The best part about boredom is that it not only benefits the child. It benefits the parents too!
Keeping kids entertained all the time can easily become overwhelming. And an exhausted mom is certainly not a happy mom! When kids know how to handle boredom, they become more independent and focused on their own activities.
For me, not “fighting” my child’s boredom all the time has great benefits. First of all, it allows me to have daily breaks in my schedule. And those are so important! They allow me to “recharge my batteries” and be a more patient mom. Or they make it possible for me to work from home even when I’m alone with him.
Also, it’s easier for me to take him everywhere with me. My son is part of my whole schedule and it’s really useful to know that I don’t need to constantly provide him with something to do. Moreover, it helped us to be able to travel a lot with our child. He is used to finding his own play ideas, so he doesn’t complain about long car rides or time spent in hotel rooms with only a few toys.
If boredom is good, why do we still have a Bored Jar?
I think that it’s important to make a clear distinction between allowing a child to get bored and neglecting him. Encouraging independent play doesn’t mean that we ignore the child’s requests. Not at all!
As I always share here, on my blog, I am constantly looking for new activities ideas for us to try! I want to be involved in my child’s life. I want to do activities with him and I enjoy this!
We have daily schedules that combine our activities together with free play time for him! If I see that he gets bored during his free play time I usually don’t intervene. I just watch him. Sometimes he just stays quietly on the carpet. Or he is arranging the same cars over and over again. I never jump in with play ideas at this point. I just wait to see what he does next.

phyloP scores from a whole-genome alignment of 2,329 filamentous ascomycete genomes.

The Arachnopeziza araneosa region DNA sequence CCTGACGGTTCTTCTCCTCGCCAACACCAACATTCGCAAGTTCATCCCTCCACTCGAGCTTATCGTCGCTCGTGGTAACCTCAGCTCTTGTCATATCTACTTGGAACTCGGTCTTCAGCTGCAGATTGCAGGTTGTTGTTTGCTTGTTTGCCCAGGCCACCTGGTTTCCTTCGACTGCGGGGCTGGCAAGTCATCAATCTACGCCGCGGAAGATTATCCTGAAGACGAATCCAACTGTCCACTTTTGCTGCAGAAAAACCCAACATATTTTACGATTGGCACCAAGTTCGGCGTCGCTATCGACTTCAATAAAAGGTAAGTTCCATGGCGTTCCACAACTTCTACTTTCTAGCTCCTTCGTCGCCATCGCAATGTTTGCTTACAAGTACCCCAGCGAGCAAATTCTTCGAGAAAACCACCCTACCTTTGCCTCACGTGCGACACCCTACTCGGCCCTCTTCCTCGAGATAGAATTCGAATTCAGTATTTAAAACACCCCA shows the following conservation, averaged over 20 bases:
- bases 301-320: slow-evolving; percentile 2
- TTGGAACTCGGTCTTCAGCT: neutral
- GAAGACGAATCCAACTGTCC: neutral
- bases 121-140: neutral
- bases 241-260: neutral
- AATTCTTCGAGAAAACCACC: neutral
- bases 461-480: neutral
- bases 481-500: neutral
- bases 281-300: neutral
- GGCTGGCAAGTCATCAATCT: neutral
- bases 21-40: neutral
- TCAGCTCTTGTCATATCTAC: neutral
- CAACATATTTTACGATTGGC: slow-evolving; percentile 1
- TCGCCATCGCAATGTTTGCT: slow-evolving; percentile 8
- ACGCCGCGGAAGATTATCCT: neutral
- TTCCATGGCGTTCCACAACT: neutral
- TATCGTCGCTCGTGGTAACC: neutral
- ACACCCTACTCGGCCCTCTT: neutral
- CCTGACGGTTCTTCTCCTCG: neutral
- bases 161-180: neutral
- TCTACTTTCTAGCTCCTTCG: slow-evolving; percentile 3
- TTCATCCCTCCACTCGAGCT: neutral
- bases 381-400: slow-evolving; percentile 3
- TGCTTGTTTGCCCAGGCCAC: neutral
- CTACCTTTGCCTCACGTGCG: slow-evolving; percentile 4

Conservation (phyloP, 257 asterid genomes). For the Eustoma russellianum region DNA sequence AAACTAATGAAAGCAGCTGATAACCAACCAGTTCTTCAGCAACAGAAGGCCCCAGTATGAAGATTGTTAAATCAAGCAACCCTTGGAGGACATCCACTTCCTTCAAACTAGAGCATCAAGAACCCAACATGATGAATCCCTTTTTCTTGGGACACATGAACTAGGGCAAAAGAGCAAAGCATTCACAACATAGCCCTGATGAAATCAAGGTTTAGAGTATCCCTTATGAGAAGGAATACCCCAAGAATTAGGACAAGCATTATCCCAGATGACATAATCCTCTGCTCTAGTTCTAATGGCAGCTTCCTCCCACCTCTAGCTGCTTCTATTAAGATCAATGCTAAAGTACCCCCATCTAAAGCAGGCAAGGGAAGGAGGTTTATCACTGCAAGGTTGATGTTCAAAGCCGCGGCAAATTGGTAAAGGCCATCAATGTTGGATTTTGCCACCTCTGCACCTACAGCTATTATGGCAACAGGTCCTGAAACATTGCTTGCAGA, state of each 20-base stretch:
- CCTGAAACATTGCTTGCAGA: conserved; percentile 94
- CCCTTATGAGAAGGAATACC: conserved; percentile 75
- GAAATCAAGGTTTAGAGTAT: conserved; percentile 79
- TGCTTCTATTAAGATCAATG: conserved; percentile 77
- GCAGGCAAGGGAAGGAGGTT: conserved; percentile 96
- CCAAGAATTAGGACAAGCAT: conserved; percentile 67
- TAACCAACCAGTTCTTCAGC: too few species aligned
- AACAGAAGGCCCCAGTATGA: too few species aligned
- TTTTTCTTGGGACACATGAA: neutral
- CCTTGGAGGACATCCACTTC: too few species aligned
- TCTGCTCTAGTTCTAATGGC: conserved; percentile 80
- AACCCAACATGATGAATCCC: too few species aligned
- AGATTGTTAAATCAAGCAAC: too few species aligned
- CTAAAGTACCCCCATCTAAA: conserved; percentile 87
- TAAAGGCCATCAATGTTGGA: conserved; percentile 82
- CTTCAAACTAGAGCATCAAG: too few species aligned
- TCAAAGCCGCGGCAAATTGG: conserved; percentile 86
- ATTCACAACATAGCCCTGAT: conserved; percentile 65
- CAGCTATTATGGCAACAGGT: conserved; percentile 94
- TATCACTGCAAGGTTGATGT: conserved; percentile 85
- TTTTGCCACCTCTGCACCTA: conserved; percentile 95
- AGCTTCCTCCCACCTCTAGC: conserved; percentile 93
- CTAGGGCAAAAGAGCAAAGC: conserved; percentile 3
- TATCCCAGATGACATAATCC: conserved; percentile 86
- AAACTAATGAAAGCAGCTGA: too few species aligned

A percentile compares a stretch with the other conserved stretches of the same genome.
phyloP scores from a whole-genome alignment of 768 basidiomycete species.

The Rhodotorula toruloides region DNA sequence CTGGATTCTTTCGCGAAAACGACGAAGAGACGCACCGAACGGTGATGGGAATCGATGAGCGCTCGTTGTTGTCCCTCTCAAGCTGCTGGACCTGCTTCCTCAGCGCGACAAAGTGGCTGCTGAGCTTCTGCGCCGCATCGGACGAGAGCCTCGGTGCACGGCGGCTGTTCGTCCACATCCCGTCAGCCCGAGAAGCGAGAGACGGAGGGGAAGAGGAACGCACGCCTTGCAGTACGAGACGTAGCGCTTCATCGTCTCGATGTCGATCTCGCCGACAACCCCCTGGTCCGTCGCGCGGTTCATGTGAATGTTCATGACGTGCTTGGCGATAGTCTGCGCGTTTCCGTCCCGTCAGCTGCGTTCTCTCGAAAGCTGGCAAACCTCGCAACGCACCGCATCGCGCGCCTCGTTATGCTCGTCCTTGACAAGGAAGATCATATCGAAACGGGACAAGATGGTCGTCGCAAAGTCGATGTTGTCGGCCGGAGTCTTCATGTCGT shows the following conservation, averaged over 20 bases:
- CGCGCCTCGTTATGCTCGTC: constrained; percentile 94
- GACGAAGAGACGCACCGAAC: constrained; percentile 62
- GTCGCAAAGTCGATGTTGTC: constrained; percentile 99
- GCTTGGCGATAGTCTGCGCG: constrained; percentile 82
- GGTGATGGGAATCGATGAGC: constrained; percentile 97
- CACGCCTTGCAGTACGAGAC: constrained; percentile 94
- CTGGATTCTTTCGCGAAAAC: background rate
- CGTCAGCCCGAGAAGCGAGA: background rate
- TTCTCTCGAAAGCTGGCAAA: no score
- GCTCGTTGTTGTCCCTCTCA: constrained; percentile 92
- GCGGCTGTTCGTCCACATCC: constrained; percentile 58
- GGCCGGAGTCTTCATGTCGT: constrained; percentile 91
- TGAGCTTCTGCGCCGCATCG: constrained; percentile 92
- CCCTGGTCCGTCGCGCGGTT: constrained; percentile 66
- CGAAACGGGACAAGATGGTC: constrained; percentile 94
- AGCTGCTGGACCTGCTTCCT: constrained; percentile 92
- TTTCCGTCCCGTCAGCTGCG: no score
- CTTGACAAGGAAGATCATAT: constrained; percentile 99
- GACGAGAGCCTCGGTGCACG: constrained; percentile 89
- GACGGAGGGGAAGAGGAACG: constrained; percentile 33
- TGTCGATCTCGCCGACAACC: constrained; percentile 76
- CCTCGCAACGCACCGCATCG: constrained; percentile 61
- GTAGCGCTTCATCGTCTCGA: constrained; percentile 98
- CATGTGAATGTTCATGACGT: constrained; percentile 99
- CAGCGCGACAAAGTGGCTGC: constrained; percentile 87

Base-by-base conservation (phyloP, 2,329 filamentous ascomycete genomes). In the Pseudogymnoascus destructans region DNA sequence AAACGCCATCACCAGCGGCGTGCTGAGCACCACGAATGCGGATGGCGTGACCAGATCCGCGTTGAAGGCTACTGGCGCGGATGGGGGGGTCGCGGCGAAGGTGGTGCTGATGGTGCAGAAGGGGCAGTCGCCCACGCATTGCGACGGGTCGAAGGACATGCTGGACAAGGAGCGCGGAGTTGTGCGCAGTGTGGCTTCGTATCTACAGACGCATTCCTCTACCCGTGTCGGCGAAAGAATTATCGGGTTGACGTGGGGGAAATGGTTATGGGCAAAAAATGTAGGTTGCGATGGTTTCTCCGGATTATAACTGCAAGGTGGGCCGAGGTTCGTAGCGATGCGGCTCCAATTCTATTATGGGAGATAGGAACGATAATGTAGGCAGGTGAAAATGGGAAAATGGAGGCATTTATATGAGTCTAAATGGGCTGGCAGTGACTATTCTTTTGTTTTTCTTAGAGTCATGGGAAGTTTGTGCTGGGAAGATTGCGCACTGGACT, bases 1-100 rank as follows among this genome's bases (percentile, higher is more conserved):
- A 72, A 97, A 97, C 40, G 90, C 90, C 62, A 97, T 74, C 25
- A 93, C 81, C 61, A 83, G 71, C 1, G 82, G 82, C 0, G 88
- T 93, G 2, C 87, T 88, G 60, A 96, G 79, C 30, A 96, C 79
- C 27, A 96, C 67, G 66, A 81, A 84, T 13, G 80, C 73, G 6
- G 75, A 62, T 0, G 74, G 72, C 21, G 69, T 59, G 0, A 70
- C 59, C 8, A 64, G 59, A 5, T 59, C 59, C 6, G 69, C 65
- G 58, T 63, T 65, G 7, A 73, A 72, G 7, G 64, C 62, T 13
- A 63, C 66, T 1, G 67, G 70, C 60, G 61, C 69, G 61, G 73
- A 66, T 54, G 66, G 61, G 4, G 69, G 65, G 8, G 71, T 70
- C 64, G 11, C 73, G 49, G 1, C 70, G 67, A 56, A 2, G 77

In some cases, after a while, he finds a new activity that interests him. And there is no need for me to intervene. In other cases, he comes to me and asks for my attention. And then I give him my full attention! We hug, cuddle, and talk. At times, he only needs to feel connected with me and he returns to play after a short while. Other times, I feel that he needs more than this.
And this is when the Bored Jar and all the activity ideas that I gather become very helpful!
Depending on the situation, I either propose some activities he could do, or I go play with him. In my opinion, kids need to know that they are in control of their own free time. And that figuring out what to do is their job. But they also need to know that they will always have our love and attention and that we can sometimes help them find new ideas.
Boredom is good for kids! It allows them to become more creative and resourceful. As parents, I think that we should always remember this before rushing into trying to entertain them all the time.
What do you think about this? How do you handle your kids’ boredom? I would be really curious to find out your opinions.
photo credit: Oksana Kuzmina / Shutterstock.com